• The UN Security Council resolution was adopted a few days after the expiry of the 2015 nuclear agreement with Iran.
  • This could prompt Russia to seek ballistic missiles from Iran as attacks on Ukraine intensify.
  • Iran has not yet delivered these missiles to Russia, but their defense relationship is expanding.

A day before UN restrictions on Iran’s import and export of ballistic missiles and armed drones expire on October 18, Russia said it was no longer legally obligated to abide by such restrictions.

The declaration shows that Moscow may seek to replenish its supplies with Iranian-made ballistic missiles. This could have consequences for Ukraine as it prepares for another winter of Russian missile and drone attacks on civilian and military infrastructure.

UN Security Council Resolution 2231 it was adopted in July 2015, a few days after the US-Iran agreement nuclear agreement with Iran. (The EU, UK, France, Germany, Russia and China also signed the agreement). The resolution prohibits Tehran from exporting or importing missiles and drones with a range exceeding 300 km and a payload exceeding 1,100 pounds – limits suggested by the Regime’s Missile Technology Control – until October 2023.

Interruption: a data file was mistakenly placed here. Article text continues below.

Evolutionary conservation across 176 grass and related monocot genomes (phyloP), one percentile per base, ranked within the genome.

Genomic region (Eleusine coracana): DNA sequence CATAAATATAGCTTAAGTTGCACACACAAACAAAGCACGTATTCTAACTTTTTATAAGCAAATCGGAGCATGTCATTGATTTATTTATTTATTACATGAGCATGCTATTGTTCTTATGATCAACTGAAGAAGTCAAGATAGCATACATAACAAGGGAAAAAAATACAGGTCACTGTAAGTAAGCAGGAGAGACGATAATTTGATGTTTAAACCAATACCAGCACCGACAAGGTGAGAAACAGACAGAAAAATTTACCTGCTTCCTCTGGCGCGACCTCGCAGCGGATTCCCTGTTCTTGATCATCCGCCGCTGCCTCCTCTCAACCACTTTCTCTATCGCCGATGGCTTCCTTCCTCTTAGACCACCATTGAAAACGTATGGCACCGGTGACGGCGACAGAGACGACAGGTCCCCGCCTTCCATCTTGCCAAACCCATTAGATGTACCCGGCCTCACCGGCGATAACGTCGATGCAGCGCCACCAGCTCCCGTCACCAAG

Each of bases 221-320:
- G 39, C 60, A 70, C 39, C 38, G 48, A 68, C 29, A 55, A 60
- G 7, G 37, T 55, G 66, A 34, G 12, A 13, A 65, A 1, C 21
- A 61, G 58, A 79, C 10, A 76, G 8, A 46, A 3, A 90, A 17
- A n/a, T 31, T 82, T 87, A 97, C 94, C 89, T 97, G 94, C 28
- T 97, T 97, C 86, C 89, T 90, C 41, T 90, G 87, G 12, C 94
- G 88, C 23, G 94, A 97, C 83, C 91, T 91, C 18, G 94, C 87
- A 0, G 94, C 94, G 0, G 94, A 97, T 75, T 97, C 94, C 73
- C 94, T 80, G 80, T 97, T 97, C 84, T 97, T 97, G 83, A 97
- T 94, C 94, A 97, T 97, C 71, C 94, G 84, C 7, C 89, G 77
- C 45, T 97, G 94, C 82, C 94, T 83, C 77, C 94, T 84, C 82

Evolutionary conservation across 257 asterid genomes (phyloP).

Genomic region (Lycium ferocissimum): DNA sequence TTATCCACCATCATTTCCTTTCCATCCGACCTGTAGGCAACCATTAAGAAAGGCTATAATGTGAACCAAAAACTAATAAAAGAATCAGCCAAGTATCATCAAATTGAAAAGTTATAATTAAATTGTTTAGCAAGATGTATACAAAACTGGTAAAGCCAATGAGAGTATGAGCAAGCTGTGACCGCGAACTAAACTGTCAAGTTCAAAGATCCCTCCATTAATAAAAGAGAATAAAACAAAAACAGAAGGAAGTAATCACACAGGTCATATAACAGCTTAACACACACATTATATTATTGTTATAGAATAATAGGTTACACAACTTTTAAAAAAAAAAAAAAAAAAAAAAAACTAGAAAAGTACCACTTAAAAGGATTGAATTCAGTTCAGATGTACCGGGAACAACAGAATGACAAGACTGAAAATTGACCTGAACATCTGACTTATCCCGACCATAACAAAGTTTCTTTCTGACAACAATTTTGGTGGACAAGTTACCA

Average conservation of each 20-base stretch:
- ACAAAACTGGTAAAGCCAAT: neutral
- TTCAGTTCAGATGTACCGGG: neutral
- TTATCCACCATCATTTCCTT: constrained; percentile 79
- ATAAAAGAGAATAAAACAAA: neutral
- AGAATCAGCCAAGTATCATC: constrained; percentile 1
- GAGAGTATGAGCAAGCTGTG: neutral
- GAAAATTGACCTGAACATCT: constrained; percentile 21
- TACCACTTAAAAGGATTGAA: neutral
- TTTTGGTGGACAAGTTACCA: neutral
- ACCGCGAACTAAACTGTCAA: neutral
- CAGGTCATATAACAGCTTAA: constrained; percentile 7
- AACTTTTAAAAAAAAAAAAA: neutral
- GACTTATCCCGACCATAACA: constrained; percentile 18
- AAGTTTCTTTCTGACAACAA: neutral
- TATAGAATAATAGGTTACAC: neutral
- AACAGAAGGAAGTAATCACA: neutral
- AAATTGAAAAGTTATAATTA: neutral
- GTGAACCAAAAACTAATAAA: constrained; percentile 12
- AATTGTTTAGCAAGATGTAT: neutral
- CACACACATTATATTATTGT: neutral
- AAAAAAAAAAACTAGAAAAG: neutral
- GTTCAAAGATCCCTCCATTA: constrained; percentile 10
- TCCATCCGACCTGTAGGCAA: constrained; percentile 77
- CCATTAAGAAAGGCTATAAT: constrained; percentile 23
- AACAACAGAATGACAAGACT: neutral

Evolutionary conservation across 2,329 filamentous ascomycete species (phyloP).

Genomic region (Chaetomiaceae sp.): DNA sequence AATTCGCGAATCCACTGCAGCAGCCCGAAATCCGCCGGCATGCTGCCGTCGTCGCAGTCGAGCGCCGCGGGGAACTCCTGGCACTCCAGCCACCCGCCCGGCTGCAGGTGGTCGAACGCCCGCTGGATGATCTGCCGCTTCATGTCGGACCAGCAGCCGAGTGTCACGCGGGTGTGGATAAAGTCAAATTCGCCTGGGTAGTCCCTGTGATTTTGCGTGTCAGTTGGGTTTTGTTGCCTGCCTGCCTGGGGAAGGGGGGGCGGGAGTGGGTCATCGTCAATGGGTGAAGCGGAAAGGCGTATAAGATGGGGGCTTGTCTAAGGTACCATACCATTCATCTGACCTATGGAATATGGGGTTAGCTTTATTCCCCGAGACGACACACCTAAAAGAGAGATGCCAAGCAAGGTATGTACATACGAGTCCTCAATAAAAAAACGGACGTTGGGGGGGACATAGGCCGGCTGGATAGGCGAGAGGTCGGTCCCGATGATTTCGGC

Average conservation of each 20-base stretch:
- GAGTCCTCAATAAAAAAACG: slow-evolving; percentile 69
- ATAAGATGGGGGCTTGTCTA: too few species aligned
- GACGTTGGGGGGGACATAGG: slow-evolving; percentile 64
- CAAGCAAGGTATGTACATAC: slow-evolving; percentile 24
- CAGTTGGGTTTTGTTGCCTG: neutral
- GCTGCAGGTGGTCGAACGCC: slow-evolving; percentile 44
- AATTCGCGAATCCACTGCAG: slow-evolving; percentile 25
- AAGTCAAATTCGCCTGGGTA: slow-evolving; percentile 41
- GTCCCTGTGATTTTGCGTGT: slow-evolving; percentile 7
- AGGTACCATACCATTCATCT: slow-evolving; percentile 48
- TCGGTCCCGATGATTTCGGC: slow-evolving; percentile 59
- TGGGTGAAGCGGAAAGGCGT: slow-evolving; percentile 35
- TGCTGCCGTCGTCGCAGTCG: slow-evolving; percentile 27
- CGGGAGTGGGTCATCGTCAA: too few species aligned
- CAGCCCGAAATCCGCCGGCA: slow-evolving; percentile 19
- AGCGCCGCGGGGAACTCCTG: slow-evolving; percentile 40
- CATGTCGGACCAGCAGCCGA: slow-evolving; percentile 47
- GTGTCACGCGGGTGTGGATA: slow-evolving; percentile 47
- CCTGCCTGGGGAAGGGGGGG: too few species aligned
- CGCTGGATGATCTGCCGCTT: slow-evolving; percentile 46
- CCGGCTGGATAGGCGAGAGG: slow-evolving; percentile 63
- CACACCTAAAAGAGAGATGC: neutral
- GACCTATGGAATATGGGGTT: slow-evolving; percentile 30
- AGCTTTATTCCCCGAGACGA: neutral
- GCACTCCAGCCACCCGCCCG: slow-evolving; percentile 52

The United States and European signatories of the nuclear deal decided to maintain sanctions on Iran’s missile program, primarily because Tehran violated some terms of the agreement after Washington withdrew in 2018. They were also angered by Iran’s decision to arm Russia with Shahed-131 and -136 unidirectional missiles attack drones.

Iran – Shahed-136 Shahed-131 drones

Shahed-136 (left) and Shahed-131 drones on display at the IRGC facility in Tehran in October.

Morteza Nikoubazl/NurPhoto via Getty Images

There are constant speculations about Iran supplying Russia short-range ballistic missilesor SRBM, but this would almost certainly trigger the imposition of reverse sanctions under the resolution, and Tehran has not yet done so. (After the expiration of the ballistic missile ban, previous multilateral sanctions could be reimposed under the Article 2231 sunset clause, which valid until 2025.)

Nevertheless, an October 17 statement from the Russian Foreign Ministry suggests that Moscow may seek Iranian short-range ballistic missiles to strengthen its arsenal for another winter of attacks on Ukraine.

“Supplies to and from Iran of items subject to the Missile Technology Control Regime no longer require prior authorization from the UN Security Council,” statement he said.

Russia continues to produce its own missiles and drones, but continued attacks on Ukraine are straining its supplies. Last winter, when Moscow began using Iranian drones, it launched 1,000 of them in six months, and in September alone, Russian forces launched about 500 drones against Ukrainian targets, new record.

If Moscow now acquires Iranian SRBMs, Ukraine could face unprecedented pressure, but there are still doubts whether these missiles will end up in Russian hands.

Iranian Zolfaghar Basir Dezful ballistic missiles

Iran’s Zolfaghar Basir, top and Dezful short- and medium-range ballistic missiles in Tehran in January 2022.

Morteza Nikoubazl/NurPhoto via Getty Images